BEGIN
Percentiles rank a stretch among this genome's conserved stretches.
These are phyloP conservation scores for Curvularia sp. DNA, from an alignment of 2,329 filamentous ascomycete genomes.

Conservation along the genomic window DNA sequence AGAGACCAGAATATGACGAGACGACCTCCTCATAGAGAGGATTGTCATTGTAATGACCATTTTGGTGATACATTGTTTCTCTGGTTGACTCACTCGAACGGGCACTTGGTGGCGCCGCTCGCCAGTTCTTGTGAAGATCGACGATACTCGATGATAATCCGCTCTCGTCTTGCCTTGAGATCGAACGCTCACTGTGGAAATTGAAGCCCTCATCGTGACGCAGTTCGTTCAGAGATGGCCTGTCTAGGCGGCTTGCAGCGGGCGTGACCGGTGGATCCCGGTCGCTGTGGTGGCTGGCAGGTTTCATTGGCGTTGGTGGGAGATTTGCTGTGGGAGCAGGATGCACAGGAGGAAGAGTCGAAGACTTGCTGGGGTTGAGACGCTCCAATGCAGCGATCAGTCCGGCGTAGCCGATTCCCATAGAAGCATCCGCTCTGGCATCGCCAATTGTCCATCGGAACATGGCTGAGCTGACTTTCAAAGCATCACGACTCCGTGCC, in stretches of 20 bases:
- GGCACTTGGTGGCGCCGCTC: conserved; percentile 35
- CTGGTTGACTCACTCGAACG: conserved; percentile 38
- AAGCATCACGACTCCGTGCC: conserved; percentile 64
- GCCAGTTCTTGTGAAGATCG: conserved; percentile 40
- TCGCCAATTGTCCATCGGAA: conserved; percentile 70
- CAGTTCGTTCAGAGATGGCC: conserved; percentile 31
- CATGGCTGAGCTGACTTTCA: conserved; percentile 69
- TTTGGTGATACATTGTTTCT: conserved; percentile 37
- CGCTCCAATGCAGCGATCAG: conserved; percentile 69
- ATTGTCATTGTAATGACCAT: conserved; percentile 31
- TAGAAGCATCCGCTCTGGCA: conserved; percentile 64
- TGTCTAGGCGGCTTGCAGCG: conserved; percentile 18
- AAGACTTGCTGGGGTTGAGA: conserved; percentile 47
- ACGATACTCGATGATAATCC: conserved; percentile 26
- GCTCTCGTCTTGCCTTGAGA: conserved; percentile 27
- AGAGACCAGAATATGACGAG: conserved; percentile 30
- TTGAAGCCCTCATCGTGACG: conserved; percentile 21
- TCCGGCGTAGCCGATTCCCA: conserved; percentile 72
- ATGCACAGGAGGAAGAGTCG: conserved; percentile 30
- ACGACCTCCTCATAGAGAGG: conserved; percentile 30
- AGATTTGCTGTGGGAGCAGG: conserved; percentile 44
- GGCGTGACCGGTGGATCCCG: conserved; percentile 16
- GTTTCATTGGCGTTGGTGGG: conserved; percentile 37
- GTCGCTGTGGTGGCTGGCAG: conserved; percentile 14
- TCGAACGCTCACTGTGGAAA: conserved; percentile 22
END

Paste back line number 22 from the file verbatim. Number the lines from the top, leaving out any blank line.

- ATGCACAGGAGGAAGAGTCG: conserved; percentile 30